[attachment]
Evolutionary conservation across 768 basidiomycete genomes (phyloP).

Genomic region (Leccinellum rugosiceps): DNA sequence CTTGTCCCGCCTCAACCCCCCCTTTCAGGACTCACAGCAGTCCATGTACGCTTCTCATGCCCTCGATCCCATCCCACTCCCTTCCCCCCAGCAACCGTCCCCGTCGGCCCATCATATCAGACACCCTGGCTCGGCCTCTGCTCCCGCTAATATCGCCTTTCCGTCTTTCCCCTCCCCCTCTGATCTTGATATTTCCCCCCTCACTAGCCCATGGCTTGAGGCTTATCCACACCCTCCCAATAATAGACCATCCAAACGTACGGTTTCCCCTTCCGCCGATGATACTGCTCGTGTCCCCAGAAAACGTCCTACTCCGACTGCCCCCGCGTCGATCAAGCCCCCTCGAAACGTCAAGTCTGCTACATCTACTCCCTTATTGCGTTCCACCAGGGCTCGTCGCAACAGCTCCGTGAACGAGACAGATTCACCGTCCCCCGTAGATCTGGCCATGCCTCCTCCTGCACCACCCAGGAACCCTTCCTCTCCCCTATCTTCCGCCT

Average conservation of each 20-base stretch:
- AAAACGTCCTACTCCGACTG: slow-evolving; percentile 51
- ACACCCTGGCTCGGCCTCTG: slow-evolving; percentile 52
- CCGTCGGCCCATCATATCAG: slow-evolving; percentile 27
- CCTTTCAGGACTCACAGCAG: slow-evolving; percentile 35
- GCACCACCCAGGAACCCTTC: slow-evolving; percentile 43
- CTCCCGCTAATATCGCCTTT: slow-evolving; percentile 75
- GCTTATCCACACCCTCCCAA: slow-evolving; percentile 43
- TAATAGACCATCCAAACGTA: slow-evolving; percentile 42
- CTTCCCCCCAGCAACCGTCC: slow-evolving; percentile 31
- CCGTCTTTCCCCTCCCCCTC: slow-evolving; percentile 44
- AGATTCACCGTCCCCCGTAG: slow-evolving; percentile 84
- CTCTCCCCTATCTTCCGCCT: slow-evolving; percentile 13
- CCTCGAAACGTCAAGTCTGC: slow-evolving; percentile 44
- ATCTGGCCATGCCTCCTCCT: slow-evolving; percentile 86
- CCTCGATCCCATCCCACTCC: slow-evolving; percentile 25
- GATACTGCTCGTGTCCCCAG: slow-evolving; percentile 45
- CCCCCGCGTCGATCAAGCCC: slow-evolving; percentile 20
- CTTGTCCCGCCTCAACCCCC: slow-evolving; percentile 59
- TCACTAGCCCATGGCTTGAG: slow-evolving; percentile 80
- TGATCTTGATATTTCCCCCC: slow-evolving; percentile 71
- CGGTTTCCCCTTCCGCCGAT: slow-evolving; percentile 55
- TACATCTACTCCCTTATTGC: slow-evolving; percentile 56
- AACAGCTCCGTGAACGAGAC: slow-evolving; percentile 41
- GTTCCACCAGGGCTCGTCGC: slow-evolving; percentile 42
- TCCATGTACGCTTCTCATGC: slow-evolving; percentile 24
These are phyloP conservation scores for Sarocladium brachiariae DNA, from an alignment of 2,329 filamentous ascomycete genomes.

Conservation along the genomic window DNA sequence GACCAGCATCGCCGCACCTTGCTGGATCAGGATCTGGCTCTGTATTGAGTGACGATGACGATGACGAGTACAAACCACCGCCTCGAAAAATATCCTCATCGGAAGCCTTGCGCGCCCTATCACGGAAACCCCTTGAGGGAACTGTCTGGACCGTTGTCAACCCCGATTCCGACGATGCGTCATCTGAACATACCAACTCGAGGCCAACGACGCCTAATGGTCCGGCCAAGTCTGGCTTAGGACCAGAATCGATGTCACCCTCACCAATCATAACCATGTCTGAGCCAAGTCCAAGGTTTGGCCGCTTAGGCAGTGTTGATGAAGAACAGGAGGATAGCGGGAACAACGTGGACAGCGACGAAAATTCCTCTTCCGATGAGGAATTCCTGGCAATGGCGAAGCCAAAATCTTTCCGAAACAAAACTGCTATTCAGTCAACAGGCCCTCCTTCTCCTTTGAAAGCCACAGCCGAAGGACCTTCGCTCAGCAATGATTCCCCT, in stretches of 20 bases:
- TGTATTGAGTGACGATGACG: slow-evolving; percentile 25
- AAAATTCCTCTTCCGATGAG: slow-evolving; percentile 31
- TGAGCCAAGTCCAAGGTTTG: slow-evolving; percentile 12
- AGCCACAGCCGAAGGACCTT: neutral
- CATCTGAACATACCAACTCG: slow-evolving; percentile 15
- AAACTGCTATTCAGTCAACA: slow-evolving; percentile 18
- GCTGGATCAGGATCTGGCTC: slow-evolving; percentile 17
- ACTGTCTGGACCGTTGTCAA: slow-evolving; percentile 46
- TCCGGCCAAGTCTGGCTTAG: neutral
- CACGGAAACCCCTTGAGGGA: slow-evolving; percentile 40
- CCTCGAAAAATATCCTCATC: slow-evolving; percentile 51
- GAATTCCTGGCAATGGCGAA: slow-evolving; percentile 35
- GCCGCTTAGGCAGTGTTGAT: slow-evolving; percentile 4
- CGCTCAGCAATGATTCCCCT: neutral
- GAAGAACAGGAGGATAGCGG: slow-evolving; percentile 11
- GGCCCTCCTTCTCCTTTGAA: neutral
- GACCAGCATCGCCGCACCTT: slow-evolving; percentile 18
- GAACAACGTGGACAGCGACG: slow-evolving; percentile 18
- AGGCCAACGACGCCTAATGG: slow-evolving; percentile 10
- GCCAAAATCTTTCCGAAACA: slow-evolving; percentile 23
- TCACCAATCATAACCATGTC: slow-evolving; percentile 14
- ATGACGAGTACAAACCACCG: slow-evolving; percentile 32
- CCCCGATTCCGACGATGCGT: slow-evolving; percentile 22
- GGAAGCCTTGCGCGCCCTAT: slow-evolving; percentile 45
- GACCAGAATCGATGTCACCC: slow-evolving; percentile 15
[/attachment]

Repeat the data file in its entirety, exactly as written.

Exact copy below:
Evolutionary conservation across 768 basidiomycete genomes (phyloP).

Genomic region (Leccinellum rugosiceps): DNA sequence CTTGTCCCGCCTCAACCCCCCCTTTCAGGACTCACAGCAGTCCATGTACGCTTCTCATGCCCTCGATCCCATCCCACTCCCTTCCCCCCAGCAACCGTCCCCGTCGGCCCATCATATCAGACACCCTGGCTCGGCCTCTGCTCCCGCTAATATCGCCTTTCCGTCTTTCCCCTCCCCCTCTGATCTTGATATTTCCCCCCTCACTAGCCCATGGCTTGAGGCTTATCCACACCCTCCCAATAATAGACCATCCAAACGTACGGTTTCCCCTTCCGCCGATGATACTGCTCGTGTCCCCAGAAAACGTCCTACTCCGACTGCCCCCGCGTCGATCAAGCCCCCTCGAAACGTCAAGTCTGCTACATCTACTCCCTTATTGCGTTCCACCAGGGCTCGTCGCAACAGCTCCGTGAACGAGACAGATTCACCGTCCCCCGTAGATCTGGCCATGCCTCCTCCTGCACCACCCAGGAACCCTTCCTCTCCCCTATCTTCCGCCT

Average conservation of each 20-base stretch:
- AAAACGTCCTACTCCGACTG: slow-evolving; percentile 51
- ACACCCTGGCTCGGCCTCTG: slow-evolving; percentile 52
- CCGTCGGCCCATCATATCAG: slow-evolving; percentile 27
- CCTTTCAGGACTCACAGCAG: slow-evolving; percentile 35
- GCACCACCCAGGAACCCTTC: slow-evolving; percentile 43
- CTCCCGCTAATATCGCCTTT: slow-evolving; percentile 75
- GCTTATCCACACCCTCCCAA: slow-evolving; percentile 43
- TAATAGACCATCCAAACGTA: slow-evolving; percentile 42
- CTTCCCCCCAGCAACCGTCC: slow-evolving; percentile 31
- CCGTCTTTCCCCTCCCCCTC: slow-evolving; percentile 44
- AGATTCACCGTCCCCCGTAG: slow-evolving; percentile 84
- CTCTCCCCTATCTTCCGCCT: slow-evolving; percentile 13
- CCTCGAAACGTCAAGTCTGC: slow-evolving; percentile 44
- ATCTGGCCATGCCTCCTCCT: slow-evolving; percentile 86
- CCTCGATCCCATCCCACTCC: slow-evolving; percentile 25
- GATACTGCTCGTGTCCCCAG: slow-evolving; percentile 45
- CCCCCGCGTCGATCAAGCCC: slow-evolving; percentile 20
- CTTGTCCCGCCTCAACCCCC: slow-evolving; percentile 59
- TCACTAGCCCATGGCTTGAG: slow-evolving; percentile 80
- TGATCTTGATATTTCCCCCC: slow-evolving; percentile 71
- CGGTTTCCCCTTCCGCCGAT: slow-evolving; percentile 55
- TACATCTACTCCCTTATTGC: slow-evolving; percentile 56
- AACAGCTCCGTGAACGAGAC: slow-evolving; percentile 41
- GTTCCACCAGGGCTCGTCGC: slow-evolving; percentile 42
- TCCATGTACGCTTCTCATGC: slow-evolving; percentile 24
These are phyloP conservation scores for Sarocladium brachiariae DNA, from an alignment of 2,329 filamentous ascomycete genomes.

Conservation along the genomic window DNA sequence GACCAGCATCGCCGCACCTTGCTGGATCAGGATCTGGCTCTGTATTGAGTGACGATGACGATGACGAGTACAAACCACCGCCTCGAAAAATATCCTCATCGGAAGCCTTGCGCGCCCTATCACGGAAACCCCTTGAGGGAACTGTCTGGACCGTTGTCAACCCCGATTCCGACGATGCGTCATCTGAACATACCAACTCGAGGCCAACGACGCCTAATGGTCCGGCCAAGTCTGGCTTAGGACCAGAATCGATGTCACCCTCACCAATCATAACCATGTCTGAGCCAAGTCCAAGGTTTGGCCGCTTAGGCAGTGTTGATGAAGAACAGGAGGATAGCGGGAACAACGTGGACAGCGACGAAAATTCCTCTTCCGATGAGGAATTCCTGGCAATGGCGAAGCCAAAATCTTTCCGAAACAAAACTGCTATTCAGTCAACAGGCCCTCCTTCTCCTTTGAAAGCCACAGCCGAAGGACCTTCGCTCAGCAATGATTCCCCT, in stretches of 20 bases:
- TGTATTGAGTGACGATGACG: slow-evolving; percentile 25
- AAAATTCCTCTTCCGATGAG: slow-evolving; percentile 31
- TGAGCCAAGTCCAAGGTTTG: slow-evolving; percentile 12
- AGCCACAGCCGAAGGACCTT: neutral
- CATCTGAACATACCAACTCG: slow-evolving; percentile 15
- AAACTGCTATTCAGTCAACA: slow-evolving; percentile 18
- GCTGGATCAGGATCTGGCTC: slow-evolving; percentile 17
- ACTGTCTGGACCGTTGTCAA: slow-evolving; percentile 46
- TCCGGCCAAGTCTGGCTTAG: neutral
- CACGGAAACCCCTTGAGGGA: slow-evolving; percentile 40
- CCTCGAAAAATATCCTCATC: slow-evolving; percentile 51
- GAATTCCTGGCAATGGCGAA: slow-evolving; percentile 35
- GCCGCTTAGGCAGTGTTGAT: slow-evolving; percentile 4
- CGCTCAGCAATGATTCCCCT: neutral
- GAAGAACAGGAGGATAGCGG: slow-evolving; percentile 11
- GGCCCTCCTTCTCCTTTGAA: neutral
- GACCAGCATCGCCGCACCTT: slow-evolving; percentile 18
- GAACAACGTGGACAGCGACG: slow-evolving; percentile 18
- AGGCCAACGACGCCTAATGG: slow-evolving; percentile 10
- GCCAAAATCTTTCCGAAACA: slow-evolving; percentile 23
- TCACCAATCATAACCATGTC: slow-evolving; percentile 14
- ATGACGAGTACAAACCACCG: slow-evolving; percentile 32
- CCCCGATTCCGACGATGCGT: slow-evolving; percentile 22
- GGAAGCCTTGCGCGCCCTAT: slow-evolving; percentile 45
- GACCAGAATCGATGTCACCC: slow-evolving; percentile 15